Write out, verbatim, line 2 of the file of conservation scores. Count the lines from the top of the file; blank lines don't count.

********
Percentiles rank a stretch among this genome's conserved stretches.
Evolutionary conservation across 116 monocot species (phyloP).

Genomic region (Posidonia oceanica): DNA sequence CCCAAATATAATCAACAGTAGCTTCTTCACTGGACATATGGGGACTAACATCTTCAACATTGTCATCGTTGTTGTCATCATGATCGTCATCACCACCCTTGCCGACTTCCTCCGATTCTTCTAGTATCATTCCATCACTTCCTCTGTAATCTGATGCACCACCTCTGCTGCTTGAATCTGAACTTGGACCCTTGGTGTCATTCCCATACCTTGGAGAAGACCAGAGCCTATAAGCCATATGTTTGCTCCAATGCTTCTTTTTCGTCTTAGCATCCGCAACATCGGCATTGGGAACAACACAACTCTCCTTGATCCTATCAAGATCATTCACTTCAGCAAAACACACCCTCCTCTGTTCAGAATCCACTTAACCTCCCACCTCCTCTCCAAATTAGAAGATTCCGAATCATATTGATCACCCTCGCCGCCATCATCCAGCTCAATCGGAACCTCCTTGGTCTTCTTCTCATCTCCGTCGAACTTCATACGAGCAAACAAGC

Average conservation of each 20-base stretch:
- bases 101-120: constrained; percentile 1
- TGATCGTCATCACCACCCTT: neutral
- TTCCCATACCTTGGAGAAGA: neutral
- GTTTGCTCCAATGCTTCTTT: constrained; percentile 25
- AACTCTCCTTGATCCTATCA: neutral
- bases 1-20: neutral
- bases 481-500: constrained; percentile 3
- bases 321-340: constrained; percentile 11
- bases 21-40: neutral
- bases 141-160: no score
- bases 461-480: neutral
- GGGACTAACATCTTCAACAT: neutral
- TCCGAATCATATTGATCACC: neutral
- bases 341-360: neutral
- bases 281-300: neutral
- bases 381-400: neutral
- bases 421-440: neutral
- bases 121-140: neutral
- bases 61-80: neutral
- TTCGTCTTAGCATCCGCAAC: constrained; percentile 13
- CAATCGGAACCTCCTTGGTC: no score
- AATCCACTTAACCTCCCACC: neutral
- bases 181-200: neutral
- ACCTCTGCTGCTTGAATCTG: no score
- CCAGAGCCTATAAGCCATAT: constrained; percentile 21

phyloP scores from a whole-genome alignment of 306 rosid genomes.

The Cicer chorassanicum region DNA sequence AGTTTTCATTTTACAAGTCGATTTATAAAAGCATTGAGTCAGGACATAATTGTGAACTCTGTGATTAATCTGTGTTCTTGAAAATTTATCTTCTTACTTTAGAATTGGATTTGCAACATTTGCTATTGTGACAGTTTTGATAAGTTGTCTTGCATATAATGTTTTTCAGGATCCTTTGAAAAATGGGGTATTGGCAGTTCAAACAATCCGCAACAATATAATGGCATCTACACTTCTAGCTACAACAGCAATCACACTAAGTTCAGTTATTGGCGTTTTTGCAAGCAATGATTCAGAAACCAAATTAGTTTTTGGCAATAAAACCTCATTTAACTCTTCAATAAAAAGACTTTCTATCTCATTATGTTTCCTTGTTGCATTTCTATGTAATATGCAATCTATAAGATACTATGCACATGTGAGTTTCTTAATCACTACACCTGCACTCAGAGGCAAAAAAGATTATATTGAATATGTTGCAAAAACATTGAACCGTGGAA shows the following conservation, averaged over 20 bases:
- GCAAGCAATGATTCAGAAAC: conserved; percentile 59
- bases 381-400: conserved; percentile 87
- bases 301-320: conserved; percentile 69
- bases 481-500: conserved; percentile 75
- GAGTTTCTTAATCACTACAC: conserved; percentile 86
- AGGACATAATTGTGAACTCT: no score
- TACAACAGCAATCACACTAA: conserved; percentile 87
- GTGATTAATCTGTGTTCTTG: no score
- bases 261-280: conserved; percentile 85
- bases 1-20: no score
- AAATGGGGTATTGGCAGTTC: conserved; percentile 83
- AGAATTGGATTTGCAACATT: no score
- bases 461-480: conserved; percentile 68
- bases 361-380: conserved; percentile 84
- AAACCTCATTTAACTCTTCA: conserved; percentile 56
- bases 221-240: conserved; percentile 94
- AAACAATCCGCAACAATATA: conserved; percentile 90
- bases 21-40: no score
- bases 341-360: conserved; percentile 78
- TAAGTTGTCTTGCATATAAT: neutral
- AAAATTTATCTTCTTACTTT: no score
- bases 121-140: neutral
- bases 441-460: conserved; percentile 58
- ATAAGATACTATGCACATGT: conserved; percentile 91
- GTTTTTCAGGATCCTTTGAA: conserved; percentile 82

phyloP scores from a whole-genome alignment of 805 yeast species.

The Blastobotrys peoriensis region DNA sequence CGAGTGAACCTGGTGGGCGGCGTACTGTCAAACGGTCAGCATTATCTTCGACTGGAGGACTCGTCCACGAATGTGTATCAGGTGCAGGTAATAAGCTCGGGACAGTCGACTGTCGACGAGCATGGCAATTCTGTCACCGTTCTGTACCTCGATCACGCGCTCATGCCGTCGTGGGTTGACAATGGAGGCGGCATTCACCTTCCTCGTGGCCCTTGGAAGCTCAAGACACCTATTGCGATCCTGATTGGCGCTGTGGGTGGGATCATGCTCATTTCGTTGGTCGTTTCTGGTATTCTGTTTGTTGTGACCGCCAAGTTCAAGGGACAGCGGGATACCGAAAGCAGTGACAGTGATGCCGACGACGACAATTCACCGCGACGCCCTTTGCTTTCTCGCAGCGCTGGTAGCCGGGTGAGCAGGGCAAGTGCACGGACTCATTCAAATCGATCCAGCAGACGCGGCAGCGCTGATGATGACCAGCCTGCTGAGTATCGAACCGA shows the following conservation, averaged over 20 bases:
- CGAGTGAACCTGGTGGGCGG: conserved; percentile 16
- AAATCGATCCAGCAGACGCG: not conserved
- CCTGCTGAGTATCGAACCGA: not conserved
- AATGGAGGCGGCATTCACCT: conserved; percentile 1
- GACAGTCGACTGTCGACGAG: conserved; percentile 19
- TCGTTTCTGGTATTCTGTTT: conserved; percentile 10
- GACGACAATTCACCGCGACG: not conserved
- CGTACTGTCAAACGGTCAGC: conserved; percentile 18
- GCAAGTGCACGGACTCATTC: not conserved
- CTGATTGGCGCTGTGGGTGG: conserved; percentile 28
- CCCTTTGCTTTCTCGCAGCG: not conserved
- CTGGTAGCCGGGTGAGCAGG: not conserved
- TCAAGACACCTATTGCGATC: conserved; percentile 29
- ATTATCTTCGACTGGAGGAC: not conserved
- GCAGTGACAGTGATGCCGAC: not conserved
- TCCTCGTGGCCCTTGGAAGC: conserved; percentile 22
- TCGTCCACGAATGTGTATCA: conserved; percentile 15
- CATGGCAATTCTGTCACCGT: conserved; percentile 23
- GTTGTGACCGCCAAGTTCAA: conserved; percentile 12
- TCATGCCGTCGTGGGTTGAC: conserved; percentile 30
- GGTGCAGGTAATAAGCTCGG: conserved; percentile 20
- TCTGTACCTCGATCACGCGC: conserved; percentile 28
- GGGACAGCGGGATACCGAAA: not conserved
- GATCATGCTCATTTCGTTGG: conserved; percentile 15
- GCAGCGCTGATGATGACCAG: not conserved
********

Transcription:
Evolutionary conservation across 116 monocot species (phyloP).